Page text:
Clipped review – basketball scandal makes for captivating small screen drama

Ask a group of US sports fans to name the worst team boss in history, and see how many times the name Donald Sterling comes up.

Sterling was Trump west – the tan and dyed ambulance chaser turned slumdog billionaire who spent three decades ruining the NBA’s Clippers (AKA Los Angeles’ other hoops franchise) with his spectacular cheapness (recommending a head coach stretch and wrap players to save money on hiring an athletic trainer), stunning competitive indifference (routinely passing on young stars while half-heartedly pursuing capable veterans) and staggering cluelessness (responding to a lawsuit deposition question about his handwriting with a tortuous anecdote about having limousine fellatio). The 90-year-old might still be casting a pall on the NBA from his courtside seat if TMZ hadn’t published recordings of him saying that Black people shouldn’t come to “my games” (especially not Magic Johnson!), forcing his divestment from the predominantly Black league.

In a new limited FX series called Clipped, this national scandal gets The People vs OJ Simpson treatment. Creator Gina Welch – the same woman who produced Ryan Murphy’s Feud, the FX drama on the acrimony between Joan Crawford and Bette Davis, knows how this goes, gets the tone, the tenor. She picked the best source material – the authoritative ESPN 30 for 30 podcast series about the saga by ace NBA insider Ramona Shelburne. The ensemble doesn’t just capture the spirit of those doomed Lob City-era Clippers of 2014; some of these actors – once passed through the hair and makeup and wardrobe departments – are virtual dead-ringers. Even the actor-players come off credibly until they step on the court– and those scenes are few, far between and, apart from a halfway silent protest, not the point.

Forty years of playing cranks on screen has given Ed O’Neill a particular understanding for Sterling’s quirks, gripes and foibles that few others in his field can claim. Laurence Fishburne serves up a reminder of his Olivier-like range, down to the raspy voice of Doc Rivers, the Black coach who bucks up to Sterling. Double Oscar nominee Jacki Weaver delivers yet another powerhouse performance as Shelly Sterling, the wife pushing to have it both ways.

But no actor will have you seeing double quite like Cleopatra Coleman – AKA V Stiviano, the (literal) foot woman turned trophy confidante who taped her private conversations with Sterling for years. Coleman has Stiviano’s IG-model looks, her effortless whimsy and shrewdness. Crucially, Coleman does not disappoint in the scenes unpacking the origin story behind Stiviano’s infamous face visor, a thing few outside Beverly Hills had seen until Stiviano started swanning around town in one.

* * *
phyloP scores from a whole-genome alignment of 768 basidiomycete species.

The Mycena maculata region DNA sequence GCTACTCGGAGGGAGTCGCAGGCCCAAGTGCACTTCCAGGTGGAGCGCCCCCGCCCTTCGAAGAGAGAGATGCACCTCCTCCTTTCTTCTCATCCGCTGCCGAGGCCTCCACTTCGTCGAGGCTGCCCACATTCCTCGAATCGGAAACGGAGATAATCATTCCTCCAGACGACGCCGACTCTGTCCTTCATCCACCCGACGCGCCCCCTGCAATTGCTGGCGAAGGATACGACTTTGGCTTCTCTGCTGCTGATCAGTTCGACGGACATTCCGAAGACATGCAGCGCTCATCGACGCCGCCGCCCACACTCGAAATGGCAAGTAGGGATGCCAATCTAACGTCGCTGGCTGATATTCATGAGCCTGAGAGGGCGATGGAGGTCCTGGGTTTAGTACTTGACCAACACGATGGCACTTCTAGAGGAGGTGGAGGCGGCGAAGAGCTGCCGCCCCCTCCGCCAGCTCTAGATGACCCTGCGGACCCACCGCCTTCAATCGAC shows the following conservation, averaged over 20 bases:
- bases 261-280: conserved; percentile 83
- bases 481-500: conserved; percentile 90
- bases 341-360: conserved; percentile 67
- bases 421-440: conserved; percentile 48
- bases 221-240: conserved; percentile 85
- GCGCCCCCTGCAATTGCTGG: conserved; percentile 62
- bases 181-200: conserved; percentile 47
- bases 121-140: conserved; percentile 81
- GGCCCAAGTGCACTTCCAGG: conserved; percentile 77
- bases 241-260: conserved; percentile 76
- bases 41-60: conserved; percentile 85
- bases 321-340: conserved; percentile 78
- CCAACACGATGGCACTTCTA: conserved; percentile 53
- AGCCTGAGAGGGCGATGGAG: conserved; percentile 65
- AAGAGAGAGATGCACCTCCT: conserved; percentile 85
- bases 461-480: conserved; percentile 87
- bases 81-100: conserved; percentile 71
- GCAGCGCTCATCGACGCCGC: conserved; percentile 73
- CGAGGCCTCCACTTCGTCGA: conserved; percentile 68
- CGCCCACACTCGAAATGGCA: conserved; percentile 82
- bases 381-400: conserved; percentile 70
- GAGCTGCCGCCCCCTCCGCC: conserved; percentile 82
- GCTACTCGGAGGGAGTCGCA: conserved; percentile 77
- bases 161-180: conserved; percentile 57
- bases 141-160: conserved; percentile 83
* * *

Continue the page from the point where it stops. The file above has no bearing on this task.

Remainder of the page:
Where Coleman is truly on her game is when she’s digging into the more closely guarded textures of Stiviano’s personality, not least her mixed feelings about her biracial ethnicity. In real life, Stiviano identified as Mexican and Black; on one recording, Sterling delights in how much she doesn’t look like she belongs to either race. Looking back, it’s weird that Stiviano still doesn’t hold Sterling’s remarks against him – and yet, not as weird as this whole scandal blowing up over what was essentially an extramarital relationship that was entirely devoid of sex. When Barbara Walters asked Stiviano what her relationship with Sterling was in their highly anticipated 2014 sitdown, Stiviano called herself, among other riddles, “his silly rabbit”.

The tension between Sterling, Shelly and Stiviano propels Clipped’s triangle offense: Sterling wants to control everything and flexes by popping into the locker room unannounced and marvels at half-dressed players as if they were his personal chattel. Stiviano wants to be the Clippers’ first lady, but will settle for Kardashian-level fame. And Shelly wants to be respected as the peer who had a heavy hand in building the family empire and not the feckless spouse.

The supporting cast doesn’t lack for major players who can knock down their shots either: Madame Secretary’s Clifton Davis as NBA great turned defeated Clippers general manager Elgin Baylor, LA Law’s Corbin Bernsen as Hollywood litigator Pierce O’Donnell, LeVar Burton as himself. It helps that Welch and her writing staff, which includes Shelburne and the former Grantland writer Rembert Browne, don’t feed all the best lines to one or two characters.

Ultimately, Donald Sterling came out a big winner. After being slapped with a lifetime NBA ban, the Clippers (which he bought for $12.5m in 1981) sold to the former Microsoft deputy Steve Ballmer for an NBA record of $2bn. Sterling kept his wife and a modicum of his celebrity status in LA while Stiviano faded into obscurity, proving that it still pays to be a racist creep. His downfall is one of those stories that still doesn’t sit right. But that doesn’t mean Clipped doesn’t make it fun to sit with it again.

The Guardian

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